The 2003 Law Lords made clear that their judgement was based in large part on the 1998 Human Rights Act (HRA). This is of interest to us as republicans since the Government has been threatening to replace the HRA with a British Bill of Rights (which is proving to be a millstone around their neck!).  This means there is a possibility of the 2003 judgement being rendered null and void. Repeal of the HRA would of course still leave recourse to the European Convention of Human Rights, provided that the Government does not take the monumentally stupid decision to withdraw from the treaty. Finally, it must be noted that there have been no prosecutions under the Treason Felony Act since 1883, over a century before the passing of he HRA.

Nevertheless, for republicans the 2003 judgement still means that the HRA is important as a front line of defence and its repeal must be viewed with suspicion.  As Tom Paine observed since the constitution determines how the political and legal system is organized any discussion of constitutional change should not be outlawed on principle!

A One-Sided Approach to Press Freedom is Threatening Our Liberty

In an  earlier post I mentioned that the theme of  Levellers Day 2016 was (Un) Civil Liberties.  This covered, amongst other subjects, the issue of press freedom, a difficult topic largely due to the inclusion of the word freedom!  The philosopher Isaiah Berlin identified over 200 ways in which the word ‘freedom’ has been used, leading him to conclude that it had become almost meaningless in practical terms, unless qualified in some way. Even in 1948 the United Nations must have realised the asymmetry of the clause in the Declaration of Human Rights which reads:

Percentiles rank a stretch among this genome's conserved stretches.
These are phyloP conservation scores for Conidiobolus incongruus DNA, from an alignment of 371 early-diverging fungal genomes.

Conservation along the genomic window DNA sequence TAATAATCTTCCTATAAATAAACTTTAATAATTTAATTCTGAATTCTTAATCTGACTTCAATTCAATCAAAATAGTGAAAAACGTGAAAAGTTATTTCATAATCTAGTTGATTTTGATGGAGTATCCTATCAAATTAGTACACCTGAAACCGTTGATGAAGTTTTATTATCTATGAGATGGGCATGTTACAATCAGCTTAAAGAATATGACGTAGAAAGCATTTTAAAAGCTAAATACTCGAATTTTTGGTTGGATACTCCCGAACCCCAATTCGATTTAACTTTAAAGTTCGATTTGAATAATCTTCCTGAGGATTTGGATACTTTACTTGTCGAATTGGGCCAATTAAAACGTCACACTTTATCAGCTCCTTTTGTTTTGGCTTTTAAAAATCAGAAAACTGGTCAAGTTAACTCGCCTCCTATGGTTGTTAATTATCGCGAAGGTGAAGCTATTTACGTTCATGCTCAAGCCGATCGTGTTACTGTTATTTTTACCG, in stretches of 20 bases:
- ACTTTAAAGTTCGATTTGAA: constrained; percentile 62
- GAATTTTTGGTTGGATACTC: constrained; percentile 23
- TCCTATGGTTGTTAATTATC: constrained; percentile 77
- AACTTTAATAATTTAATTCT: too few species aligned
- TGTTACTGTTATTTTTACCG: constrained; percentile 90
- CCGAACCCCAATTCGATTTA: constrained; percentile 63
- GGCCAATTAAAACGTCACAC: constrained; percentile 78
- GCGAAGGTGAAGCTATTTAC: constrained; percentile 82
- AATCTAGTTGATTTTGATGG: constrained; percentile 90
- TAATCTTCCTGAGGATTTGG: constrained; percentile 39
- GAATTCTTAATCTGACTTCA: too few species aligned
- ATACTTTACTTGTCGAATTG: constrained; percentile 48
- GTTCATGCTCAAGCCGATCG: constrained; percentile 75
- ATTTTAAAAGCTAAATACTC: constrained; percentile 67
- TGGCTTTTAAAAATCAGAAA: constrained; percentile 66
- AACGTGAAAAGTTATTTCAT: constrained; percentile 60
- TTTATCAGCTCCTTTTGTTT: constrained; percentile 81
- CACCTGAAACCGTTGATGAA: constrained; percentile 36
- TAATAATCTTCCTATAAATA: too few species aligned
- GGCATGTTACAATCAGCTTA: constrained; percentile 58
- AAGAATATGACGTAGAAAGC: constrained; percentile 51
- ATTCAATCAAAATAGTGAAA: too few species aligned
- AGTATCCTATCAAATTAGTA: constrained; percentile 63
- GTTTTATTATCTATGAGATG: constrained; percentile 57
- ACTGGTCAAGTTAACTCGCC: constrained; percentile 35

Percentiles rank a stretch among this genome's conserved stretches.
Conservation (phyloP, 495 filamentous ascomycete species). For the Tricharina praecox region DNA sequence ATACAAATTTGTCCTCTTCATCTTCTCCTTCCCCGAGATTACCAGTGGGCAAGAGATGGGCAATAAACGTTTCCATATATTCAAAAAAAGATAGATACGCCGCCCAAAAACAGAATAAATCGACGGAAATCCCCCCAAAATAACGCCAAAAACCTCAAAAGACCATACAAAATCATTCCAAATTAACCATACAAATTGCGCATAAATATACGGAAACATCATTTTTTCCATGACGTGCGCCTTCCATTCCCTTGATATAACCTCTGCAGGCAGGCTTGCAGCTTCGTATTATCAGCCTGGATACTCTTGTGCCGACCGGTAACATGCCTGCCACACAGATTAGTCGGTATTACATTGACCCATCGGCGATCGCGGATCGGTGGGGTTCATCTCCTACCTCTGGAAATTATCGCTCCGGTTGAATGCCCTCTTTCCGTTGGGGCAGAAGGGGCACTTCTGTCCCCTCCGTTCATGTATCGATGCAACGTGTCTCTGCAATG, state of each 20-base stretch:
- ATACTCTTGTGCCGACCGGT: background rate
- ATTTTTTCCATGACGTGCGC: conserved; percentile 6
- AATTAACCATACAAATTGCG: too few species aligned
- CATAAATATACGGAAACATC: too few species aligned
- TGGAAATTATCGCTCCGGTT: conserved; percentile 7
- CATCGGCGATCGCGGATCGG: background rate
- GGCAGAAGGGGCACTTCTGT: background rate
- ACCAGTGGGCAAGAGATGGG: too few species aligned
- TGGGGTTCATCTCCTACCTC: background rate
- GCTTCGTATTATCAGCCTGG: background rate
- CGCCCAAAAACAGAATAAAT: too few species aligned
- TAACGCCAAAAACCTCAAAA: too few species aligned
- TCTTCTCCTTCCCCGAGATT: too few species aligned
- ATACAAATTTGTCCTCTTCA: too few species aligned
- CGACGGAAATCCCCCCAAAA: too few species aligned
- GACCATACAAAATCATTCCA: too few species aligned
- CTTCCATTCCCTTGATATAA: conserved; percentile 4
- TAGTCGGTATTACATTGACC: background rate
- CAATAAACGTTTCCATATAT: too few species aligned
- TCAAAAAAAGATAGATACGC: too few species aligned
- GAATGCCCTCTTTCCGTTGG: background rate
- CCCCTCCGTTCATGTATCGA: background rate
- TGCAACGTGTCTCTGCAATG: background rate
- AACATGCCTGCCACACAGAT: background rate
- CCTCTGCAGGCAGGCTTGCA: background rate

Everyone has the right to freedom of opinion and expression; this right includes freedom to hold opinions without interference, and impart information and ideas through any media regardless of frontiers. 

But what about the right of each of us to be exposed or made aware of such ideas? Here is the essence of the problem.

As with most issues involving freedom the first questions to arise include freedom from what or, alternatively, freedom to do what?  These issues lay at the core of attempts following the Leveson enquiry to regulate the press. A balance needed to be struck between protecting the freedom of the press from political interference against the freedom of the general public from unwarranted invasive press intrusion.  In a real sense the press brought the problem on themselves with outrageous phone hacking and payments to officials such as the police. So the insidious activity of phone hacking and backhanders to gain a commercial or competitive advantage was inextricably wrapped up with the laudable aim of furthering the public interest by revealing wrongdoing in Government.  As reported here, many newspapers including the Daily Mail were vocal in opposing the setting up of a ‘voluntary’ self regulating body (Independent Press Standards Organisation, IPSO) via a Royal Charter as it carried the implicit danger of interference from politicians.